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Liver Cancer - how bad?

(14 Posts)
NewbeeMummy Fri 13-May-11 10:44:17

Hi all,

My mum was recently diagnosed with Bowel cancer which they sucessfully removed, but the discovered some spots on her liver during the op. They have since done a scan and found that her liver is inoperable - there is too much cancer, and they're going to start her on Chemo in the next couple of weeks.

I need some ideas on how bad this actually is - the doctors are fairly non commital and are saying that on average a person will get 2 years with this treatment, but that's just an average figure.

I'm a bit all over the place so I do apologise if this doesn't make any sense, but if anyone has any experiance fo dealing with this - either a doctor of a family member that's been through this I would really love to know what we're about to be going through, for me, and so I can support my mum as best I can.

Thanks

DeWe Fri 13-May-11 11:11:59

Sending (((hugs)))
I'm not medical based, but I know liver cancer is considered bad news. I think this is partually because it tends to be later diagnosis.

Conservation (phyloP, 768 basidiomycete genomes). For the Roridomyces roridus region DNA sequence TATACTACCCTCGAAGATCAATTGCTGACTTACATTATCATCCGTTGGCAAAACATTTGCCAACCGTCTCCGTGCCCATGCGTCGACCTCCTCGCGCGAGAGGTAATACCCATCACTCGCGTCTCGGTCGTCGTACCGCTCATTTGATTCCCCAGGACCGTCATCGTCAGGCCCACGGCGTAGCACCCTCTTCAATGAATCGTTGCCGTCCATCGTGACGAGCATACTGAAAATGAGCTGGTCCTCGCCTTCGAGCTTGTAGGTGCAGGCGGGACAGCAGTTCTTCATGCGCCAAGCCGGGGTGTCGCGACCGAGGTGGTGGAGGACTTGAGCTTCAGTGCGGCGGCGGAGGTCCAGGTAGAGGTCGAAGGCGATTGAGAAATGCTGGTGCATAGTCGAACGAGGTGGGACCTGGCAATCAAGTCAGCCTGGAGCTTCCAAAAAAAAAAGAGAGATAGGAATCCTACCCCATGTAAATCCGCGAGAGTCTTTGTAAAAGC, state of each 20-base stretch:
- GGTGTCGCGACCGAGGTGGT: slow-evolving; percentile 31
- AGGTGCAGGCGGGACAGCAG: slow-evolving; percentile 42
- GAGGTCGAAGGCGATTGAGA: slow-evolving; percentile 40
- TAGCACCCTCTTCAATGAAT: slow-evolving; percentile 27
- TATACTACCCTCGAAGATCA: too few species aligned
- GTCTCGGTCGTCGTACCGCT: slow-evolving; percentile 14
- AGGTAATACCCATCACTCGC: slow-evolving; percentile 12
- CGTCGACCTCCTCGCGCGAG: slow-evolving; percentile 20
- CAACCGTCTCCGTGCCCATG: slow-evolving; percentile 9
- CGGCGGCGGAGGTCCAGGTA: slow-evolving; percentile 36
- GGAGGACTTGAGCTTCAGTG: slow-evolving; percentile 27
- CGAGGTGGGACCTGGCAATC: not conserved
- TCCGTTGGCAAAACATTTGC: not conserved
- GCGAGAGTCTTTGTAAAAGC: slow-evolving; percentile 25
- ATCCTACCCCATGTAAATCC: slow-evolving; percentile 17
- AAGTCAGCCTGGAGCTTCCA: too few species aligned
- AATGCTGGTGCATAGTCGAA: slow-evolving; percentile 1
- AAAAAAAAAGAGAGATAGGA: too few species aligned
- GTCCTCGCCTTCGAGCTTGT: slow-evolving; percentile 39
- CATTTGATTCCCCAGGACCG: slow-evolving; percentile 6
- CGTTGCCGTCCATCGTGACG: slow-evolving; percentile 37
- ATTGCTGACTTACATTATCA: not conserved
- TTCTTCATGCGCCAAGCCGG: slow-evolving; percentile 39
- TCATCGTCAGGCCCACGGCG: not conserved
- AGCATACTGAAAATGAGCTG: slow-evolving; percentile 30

Roughly (I think this is about average statistics) out of the people diagnosed with it 1 person out of every 5 will still be alive one year after diagnosis (20%). Then 5%, which is 1 person out of every 20 will be alive 5 years after diagnosis.
They may have discovered the liver cancer early due to the op. which would give her a better chance. The question would also be whether it has spread anywhere else.
Cancer Research has a fairly comprehensive site which I've looked at in the past. I've just looked and there's a area on liver cancer. Website address is:
www.cancerhelp.org.uk/type/liver-cancer/
If you're a person who reads all about it (like my dh) then you may find this useful. If you're like me and scare easily I don't find that sort of thing does anything but upset me.

mrsravelstein Fri 13-May-11 11:18:20

I'm so sorry about your mum.

Slightly hesitant to say this as I'm also not medical, but my understanding is also that once it spreads to the liver that is pretty much it. My very dear FIL was diagnosed with bowel cancer 2 years ago, the doctors said he might live for 18 months. He had a course of chemo and had a few very good months in which we had lots of good times with him, but it had spread to his liver within 9 months and he died very soon after that. Sorry to be so blunt, I hope things work out well for your mum.

drivinmecrazy Fri 13-May-11 11:27:20

Such sad news. My Dad had secondary liver cancer, but made it to almost 5 years. Absolutely invaluable time. We made many very happy memories for his Grandchildren, and the extra time was a real gift. His journey was very tough at times, and he spent most of that time having chemo, but I do know that he never for one moment considered giving up despite the toll the chemo took. It was a case of chasing the cancer around his body until it finally ended up in his spine and they couldn't fight it any more.